This Startup is Hiring A Few Good Men (Three to Get Ready video series)

The fourth in a series of interviews where entrepreneurs give their three top tips for getting a startup job, keeping a startup job, and knowing if it’s time to run screaming from your startup job.

The best part, most of these entrepreneurs are hiring now. Including this one!

Entrepreneur: Reece Pacheco
Jobs: Full stack engineers for front-end development, or people with other skills if you’re motivated and interested in (more on the jobs at minute 20:00)

You can’t handle the truth!

Or maybe you can. But fair warning, what you’re about to read may make you question everything you thought you knew about getting a job, resumes and fishing.

Yes, fishing.

Meet Reece Pacheco, co-founder and CEO of Smart guy, hot company. Or hot guy, smart company depending on how you look at it.

Reece and his team recently attended a recruiting event for their smart, hot company where they were approached by lots of people they’d put in the “brilliant” category. They met lots of people with the exact right technical skills Shelby is looking for.

But most of these people didn’t grab their attention.

Know who did grab their attention? The guy who sent in a picture of the big fish he’d just caught.

(For the time challenged all the juicy take-aways are summarized in the post.)

Yup. was wooed, not by the great resumes they saw at the recruiting event, not by the impressive MBA credentials, not even by the technical engineering chops that they’re currently in need of.

The Shelby team was wooed by the catch of the day, and what I’m assuming was a big toothy ‘look at me ma’ grin.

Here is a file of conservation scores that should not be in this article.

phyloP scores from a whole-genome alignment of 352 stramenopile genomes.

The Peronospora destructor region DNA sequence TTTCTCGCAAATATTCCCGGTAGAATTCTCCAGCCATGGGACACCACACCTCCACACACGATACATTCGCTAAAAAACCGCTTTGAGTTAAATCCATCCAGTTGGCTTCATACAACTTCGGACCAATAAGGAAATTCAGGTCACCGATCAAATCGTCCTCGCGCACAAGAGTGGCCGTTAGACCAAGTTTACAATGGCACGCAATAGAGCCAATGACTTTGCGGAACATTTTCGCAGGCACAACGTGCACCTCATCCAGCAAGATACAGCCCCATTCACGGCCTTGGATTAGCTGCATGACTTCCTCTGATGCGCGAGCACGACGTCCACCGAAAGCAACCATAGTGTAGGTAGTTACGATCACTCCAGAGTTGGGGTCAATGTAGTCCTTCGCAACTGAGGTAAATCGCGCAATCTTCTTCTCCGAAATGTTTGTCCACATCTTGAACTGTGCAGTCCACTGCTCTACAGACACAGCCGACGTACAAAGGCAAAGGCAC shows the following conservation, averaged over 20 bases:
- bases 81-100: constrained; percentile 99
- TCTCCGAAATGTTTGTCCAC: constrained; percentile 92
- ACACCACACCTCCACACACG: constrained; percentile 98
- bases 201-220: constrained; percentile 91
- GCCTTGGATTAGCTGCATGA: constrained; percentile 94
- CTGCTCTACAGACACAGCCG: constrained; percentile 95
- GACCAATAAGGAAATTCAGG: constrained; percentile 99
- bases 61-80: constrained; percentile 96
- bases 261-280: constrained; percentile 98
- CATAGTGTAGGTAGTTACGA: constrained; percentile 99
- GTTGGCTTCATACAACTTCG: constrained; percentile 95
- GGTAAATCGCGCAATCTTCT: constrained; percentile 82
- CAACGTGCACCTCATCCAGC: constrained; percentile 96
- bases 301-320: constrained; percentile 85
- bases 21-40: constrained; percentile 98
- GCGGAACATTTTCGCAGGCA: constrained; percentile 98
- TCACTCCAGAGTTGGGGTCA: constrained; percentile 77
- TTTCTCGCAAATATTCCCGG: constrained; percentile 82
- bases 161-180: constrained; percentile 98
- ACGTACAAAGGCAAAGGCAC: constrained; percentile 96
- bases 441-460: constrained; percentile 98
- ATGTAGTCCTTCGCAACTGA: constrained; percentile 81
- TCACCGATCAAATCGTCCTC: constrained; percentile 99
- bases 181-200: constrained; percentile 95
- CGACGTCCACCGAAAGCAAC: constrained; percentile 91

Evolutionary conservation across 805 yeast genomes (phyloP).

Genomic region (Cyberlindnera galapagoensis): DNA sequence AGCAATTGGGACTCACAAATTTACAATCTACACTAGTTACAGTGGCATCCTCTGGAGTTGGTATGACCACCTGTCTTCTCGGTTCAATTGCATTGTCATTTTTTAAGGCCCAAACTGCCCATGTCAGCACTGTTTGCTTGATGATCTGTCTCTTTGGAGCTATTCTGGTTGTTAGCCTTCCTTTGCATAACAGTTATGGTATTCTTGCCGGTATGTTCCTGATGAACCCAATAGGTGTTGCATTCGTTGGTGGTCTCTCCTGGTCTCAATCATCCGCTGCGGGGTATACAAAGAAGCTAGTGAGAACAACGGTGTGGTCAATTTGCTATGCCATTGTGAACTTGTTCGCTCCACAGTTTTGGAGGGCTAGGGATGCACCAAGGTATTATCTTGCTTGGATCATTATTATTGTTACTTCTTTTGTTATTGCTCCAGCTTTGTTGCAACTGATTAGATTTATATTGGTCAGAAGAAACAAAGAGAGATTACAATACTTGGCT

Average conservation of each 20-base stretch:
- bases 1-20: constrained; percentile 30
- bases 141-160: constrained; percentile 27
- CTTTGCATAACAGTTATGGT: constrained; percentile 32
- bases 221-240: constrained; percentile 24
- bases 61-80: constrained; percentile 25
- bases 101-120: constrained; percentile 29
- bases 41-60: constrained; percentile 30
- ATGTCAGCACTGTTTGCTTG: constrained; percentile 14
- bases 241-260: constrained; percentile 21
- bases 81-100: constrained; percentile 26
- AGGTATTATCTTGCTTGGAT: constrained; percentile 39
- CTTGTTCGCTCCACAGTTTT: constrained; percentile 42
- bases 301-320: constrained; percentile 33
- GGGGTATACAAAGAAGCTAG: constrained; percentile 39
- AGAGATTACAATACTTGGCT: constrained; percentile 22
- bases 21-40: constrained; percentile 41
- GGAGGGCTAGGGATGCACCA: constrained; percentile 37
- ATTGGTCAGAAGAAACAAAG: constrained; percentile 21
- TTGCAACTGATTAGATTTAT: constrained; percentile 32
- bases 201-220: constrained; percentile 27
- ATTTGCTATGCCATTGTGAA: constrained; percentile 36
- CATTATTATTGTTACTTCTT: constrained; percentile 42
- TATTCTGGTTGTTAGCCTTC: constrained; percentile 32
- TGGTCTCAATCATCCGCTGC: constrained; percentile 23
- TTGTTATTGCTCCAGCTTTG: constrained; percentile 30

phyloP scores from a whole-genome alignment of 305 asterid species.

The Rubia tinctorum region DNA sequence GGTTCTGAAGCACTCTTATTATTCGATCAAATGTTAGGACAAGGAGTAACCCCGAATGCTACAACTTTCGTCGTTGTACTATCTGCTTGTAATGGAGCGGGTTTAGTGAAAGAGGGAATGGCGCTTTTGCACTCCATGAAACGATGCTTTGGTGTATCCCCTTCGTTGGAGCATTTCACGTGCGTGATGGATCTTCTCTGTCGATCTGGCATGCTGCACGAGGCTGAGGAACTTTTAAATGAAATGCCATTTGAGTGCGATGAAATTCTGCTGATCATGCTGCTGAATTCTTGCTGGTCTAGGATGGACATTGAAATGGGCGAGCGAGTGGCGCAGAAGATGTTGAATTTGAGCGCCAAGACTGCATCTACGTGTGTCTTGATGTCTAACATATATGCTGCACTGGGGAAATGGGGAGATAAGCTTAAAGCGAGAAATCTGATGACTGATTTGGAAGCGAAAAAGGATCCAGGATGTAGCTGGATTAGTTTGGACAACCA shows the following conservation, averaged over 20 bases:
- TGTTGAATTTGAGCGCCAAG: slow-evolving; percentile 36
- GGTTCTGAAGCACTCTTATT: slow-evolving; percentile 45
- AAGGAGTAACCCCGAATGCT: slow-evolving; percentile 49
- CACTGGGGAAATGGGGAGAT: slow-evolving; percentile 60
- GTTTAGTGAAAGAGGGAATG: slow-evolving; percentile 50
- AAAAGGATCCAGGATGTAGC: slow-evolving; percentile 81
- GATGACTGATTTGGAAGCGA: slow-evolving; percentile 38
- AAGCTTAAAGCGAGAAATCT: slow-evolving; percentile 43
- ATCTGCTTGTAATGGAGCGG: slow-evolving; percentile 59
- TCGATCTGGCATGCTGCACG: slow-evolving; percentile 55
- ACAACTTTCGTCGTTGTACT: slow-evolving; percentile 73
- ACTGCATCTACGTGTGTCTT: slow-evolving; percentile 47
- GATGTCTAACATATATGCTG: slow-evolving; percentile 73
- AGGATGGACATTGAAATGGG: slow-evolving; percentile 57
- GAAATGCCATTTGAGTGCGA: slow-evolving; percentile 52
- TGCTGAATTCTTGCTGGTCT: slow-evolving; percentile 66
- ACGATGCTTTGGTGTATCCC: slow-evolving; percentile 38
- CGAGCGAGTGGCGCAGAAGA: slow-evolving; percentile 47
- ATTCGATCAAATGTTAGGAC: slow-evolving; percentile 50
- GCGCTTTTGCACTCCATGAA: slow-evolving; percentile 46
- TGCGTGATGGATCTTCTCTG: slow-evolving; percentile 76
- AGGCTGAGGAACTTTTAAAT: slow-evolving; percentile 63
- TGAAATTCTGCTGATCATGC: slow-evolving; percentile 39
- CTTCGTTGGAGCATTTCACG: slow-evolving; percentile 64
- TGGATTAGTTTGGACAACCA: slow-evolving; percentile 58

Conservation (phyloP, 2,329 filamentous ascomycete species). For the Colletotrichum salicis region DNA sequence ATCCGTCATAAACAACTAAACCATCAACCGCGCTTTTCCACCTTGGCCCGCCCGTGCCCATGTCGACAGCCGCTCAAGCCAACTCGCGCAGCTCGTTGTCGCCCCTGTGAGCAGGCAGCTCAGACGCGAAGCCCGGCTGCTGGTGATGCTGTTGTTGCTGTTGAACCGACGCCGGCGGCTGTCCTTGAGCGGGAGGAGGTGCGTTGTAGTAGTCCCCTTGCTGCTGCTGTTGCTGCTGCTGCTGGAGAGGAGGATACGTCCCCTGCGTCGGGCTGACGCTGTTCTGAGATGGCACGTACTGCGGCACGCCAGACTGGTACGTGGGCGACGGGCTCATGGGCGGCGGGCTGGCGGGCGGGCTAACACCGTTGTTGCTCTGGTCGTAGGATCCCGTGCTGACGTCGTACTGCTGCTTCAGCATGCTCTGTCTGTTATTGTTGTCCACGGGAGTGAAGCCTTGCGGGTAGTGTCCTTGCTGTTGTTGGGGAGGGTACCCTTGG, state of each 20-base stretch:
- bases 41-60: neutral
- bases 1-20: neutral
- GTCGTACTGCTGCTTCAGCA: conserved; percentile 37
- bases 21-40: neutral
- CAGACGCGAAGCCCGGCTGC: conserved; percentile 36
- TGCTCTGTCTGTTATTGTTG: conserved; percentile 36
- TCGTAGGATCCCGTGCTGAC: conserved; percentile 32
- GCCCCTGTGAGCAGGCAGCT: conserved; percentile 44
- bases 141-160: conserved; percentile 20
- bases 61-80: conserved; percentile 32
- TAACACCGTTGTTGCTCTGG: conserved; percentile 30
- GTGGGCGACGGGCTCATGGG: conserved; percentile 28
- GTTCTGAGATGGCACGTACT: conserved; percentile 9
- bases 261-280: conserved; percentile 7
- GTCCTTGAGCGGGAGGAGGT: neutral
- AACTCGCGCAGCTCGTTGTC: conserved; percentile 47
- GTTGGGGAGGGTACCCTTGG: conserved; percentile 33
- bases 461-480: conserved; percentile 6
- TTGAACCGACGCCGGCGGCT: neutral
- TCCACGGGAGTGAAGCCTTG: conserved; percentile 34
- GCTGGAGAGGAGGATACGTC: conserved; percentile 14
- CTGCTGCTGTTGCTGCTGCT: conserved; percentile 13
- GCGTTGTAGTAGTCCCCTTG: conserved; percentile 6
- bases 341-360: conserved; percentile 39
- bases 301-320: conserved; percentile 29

The problem with the brilliant, credentialed, technically talented candidates they met at the event? Most were looking for a J-O-B. Shelby doesn’t have any of those. They are looking for a few good men.

Good men who understand that to work for a startup means that you’re not following a paycheck, you’re following a passion.

They’re looking for the few, the proud, the… okay, enough of that. You get the picture.

The story here is that Reece—like most entrepreneurs—is building a team, not hiring a position. And if you want to be part of that team, you have to understand the difference.

Need help wrapping your mind around the difference? Check out the video. He explains it very clearly. And what he explains applies even if the job you’re applying for isn’t with him.

Three to Get Ready Tips

GET the job (minute 4:28 – 8:20)
“Don’t send me a resume.” Did you catch that? This is video four in the series, and in one way or another, each entrepreneur has told you this same thing. They’re bored with your resume. They’re tired of the bland, generic, each-one-looks-like-the-next document.

You heard Chuck Dietrich in the first video, say “blah, blah, blah” in reference to resumes, right? You heard Michael Brooks echo the same in video two.

Listen….to….them. Find another way to communicate what you’re about. As Reece says, he wants you to “show me who you are. Less so, than here’s a bunch of places I’ve worked.”

What’s wrong with resumes? Well, I can tell you this; the concept wasn’t created by someone in marketing or advertising. In their standard format, resumes do nothing to showcase your personal brand.

And your personal brand is what startups are interested in. So much so, that if your brand is intriguing enough, you may get the job even if your skills aren’t a perfect match for the job.

Don’t believe me? See what Reece says about exactly that. (minute 5:10)

KEEP the job (minute 8:30 – 10:40)
For Reece, it’s simple; be on board with the vision. Be excited about the business. Enjoy the people you’re working with, cause you’re gonna spend some long hours together.

Though in a startup it’s less about clocking in, and more about checking boxes. Getting it done is what matters, not whether you did it between the hours of nine and five.

And someone who’s onboard with the vision isn’t going to have a problem with that vision getting executed on a Saturday afternoon. Or a very late evening. When you’re excited about what you’re doing, you live by the old Nike motto. You just do it.

LEAVE the job (minute 10:50 -14:50)
If the Righteous Brothers regularly sing in your head, it’s time to leave your startup. If you’ve lost that lovin’ feeling (whoa, whoa, whoa) lose the job as well.